“It’s all about giving and our purpose is to share those moments and to give back to the community what was once given to us,” Vicki offers. “We want our students to experience what we experienced when we were their age,” Crystal concludes.

It seems the arts organizations are busting at the seams with eager children hungry to become involved with the arts. Each year, the youth arts organizations become more popular and publicized, all thanks to the children currently enrolled. They were welcomed into the system, and in turn, they want to welcome more into this microcosm.

For a city with a population not yet more than 200,000, Amarillo’s arts support system is exceptional and is a huge draw for children. The level of skill children are exposed to at a young age and the professional opportunities that await them are a direct result of the community’s interest in the arts.

“This program has given me and so many other kids an opportunity to play at a much higher level of repertoire,” says Noah Littlejohn, a bassist, assistant principal cellist and Youth Sinfonia coach who rose through the ranks of the Amarillo Symphony. “You get the opportunity to work with teachers who are skilled in their own instruments.”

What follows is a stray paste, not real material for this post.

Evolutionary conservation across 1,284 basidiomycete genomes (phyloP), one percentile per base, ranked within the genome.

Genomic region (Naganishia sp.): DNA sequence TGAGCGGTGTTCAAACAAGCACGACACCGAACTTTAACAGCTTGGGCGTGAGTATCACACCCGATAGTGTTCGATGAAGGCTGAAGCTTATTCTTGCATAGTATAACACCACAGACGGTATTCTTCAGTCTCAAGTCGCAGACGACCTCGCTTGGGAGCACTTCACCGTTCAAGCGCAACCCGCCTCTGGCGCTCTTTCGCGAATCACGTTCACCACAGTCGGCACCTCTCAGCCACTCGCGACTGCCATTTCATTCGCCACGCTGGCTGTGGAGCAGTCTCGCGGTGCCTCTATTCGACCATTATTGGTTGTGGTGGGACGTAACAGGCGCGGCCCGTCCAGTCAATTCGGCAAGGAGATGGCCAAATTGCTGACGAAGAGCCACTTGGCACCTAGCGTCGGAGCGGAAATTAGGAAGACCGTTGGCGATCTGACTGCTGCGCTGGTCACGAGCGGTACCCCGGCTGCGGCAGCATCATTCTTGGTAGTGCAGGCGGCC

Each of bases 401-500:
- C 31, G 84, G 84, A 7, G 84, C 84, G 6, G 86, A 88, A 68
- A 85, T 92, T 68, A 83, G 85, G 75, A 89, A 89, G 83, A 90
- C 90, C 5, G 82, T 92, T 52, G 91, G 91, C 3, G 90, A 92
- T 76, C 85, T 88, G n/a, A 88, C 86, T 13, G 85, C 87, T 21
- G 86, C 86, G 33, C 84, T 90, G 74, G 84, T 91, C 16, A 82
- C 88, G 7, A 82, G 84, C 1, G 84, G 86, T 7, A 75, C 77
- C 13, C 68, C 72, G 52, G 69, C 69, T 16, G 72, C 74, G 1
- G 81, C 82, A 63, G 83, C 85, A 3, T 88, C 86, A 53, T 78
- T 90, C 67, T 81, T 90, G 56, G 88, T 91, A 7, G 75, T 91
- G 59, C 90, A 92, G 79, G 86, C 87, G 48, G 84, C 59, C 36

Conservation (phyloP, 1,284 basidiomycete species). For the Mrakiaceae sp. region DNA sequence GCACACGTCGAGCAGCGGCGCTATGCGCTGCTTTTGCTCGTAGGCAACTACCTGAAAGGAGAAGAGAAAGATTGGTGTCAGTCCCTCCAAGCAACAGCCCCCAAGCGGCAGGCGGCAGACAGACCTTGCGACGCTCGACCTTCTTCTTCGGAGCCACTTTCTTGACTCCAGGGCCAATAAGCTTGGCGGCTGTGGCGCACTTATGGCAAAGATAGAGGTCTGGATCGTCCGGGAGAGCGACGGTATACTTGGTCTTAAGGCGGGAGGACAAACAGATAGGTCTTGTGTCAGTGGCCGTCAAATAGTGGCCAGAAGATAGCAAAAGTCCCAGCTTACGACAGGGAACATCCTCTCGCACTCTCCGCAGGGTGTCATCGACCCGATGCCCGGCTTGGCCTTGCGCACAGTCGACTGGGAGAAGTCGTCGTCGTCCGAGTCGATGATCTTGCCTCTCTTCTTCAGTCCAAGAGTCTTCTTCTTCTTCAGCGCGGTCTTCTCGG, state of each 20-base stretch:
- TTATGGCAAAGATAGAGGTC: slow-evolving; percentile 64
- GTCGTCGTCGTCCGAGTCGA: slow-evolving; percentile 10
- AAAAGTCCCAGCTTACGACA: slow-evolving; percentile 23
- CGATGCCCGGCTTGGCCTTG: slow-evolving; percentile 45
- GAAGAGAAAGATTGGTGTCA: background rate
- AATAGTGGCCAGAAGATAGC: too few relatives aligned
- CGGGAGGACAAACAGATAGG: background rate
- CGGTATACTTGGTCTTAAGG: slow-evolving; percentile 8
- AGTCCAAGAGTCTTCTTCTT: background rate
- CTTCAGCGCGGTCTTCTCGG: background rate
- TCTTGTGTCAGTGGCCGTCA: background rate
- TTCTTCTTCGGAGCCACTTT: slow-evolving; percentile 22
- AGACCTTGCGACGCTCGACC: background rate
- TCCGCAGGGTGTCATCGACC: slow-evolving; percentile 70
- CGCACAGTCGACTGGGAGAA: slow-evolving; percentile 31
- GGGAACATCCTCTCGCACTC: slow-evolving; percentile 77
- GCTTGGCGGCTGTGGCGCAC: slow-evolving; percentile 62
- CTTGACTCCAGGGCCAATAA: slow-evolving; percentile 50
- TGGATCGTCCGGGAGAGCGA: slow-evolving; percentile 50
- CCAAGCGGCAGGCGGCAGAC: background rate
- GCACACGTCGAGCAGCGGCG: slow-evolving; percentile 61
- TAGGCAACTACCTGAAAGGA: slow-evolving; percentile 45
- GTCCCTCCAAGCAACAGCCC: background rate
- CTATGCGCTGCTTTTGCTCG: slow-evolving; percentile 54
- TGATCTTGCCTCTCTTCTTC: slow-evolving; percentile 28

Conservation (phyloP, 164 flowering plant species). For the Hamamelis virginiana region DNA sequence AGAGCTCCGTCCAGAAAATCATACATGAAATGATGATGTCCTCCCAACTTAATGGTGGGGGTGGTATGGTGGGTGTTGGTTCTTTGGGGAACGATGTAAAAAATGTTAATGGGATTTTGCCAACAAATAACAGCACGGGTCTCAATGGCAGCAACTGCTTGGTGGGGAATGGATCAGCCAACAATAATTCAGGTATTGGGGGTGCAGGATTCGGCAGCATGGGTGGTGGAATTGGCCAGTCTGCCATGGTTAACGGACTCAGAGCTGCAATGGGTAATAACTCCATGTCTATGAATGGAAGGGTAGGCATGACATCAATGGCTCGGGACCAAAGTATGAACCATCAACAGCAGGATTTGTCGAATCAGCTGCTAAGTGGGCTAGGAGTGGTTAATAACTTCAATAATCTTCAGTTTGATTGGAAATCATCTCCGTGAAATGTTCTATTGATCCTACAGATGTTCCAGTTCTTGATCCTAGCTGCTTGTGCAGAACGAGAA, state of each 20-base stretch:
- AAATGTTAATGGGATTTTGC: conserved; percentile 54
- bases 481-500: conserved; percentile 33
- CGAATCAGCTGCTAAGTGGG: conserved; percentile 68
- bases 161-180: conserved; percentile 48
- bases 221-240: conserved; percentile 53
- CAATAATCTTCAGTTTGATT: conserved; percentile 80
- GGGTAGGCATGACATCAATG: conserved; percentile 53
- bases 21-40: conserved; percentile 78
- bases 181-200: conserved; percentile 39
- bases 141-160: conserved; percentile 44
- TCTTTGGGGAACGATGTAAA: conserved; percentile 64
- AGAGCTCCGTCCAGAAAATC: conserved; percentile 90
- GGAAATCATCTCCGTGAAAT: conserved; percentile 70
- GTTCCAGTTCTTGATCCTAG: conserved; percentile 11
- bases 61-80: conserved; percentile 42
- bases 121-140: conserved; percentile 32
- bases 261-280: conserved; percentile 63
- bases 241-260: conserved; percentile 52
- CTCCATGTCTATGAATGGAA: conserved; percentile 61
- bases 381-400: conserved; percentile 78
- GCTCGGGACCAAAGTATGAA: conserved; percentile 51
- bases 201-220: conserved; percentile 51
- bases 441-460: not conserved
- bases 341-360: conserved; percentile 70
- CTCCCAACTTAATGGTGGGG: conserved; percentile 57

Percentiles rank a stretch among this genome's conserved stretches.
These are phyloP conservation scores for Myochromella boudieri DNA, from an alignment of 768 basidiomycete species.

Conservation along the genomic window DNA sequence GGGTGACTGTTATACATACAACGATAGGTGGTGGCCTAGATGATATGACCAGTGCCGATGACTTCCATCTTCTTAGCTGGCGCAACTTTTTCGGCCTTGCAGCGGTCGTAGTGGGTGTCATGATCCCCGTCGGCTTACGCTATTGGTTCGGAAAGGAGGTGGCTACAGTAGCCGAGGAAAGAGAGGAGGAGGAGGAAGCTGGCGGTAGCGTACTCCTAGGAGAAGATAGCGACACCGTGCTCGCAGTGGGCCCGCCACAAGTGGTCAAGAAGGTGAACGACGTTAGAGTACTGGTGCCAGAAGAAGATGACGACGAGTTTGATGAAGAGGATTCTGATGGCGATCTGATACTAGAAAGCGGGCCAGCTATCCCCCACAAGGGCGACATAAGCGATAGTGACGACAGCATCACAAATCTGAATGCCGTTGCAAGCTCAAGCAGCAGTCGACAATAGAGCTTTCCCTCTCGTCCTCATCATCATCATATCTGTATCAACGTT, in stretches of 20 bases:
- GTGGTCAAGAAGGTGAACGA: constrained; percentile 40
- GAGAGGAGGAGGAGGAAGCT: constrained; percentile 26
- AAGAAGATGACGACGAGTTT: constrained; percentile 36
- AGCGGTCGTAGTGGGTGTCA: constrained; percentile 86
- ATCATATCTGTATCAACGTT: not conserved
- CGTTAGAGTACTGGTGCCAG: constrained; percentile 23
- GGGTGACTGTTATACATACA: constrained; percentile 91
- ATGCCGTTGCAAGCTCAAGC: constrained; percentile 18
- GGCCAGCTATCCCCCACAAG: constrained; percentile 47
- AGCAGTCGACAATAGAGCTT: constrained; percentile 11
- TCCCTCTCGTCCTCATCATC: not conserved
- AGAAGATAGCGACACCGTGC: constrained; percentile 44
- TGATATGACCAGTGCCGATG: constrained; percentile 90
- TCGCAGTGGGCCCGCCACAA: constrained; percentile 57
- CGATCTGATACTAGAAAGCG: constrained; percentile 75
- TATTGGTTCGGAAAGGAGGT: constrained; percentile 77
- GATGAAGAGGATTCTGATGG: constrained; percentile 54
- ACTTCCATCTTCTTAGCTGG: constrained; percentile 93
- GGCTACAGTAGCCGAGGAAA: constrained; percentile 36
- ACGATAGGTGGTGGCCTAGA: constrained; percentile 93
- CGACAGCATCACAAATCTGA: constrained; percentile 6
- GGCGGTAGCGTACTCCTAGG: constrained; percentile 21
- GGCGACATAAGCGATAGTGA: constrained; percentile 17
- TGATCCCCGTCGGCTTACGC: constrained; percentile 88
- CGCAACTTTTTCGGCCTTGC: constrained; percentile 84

The happiness and satisfaction these children exude is not only apparent through smiles and laughter. Their body language is open, their demeanor is friendly, their voices are clear and their energy is contagious. Their pride has materialized into something tangible, and it’s thrilling to witness such an ardor in young people. Amarillo is a cultural oasis, as Jill puts it, and each coming generation’s obligation is to make sure that oasis continues to flow, to seep into our youth, to never recede or dry up.

“People did it for them,” Jason affirms, lacing his fingers. “They always have to give back to the next generation that’s coming. They were inspired by somebody. If they don’t come back and do that, then the kids who are coming up, who are they going to have to look up to?”

by Drew Belle Zerby

After graduating from LSU in 2009, Drew Belle worked as a page designer in north Louisiana until moving to Amarillo and joining AGN Media in late 2010. In her spare time, she loves to read, travel and spout out useless movie trivia.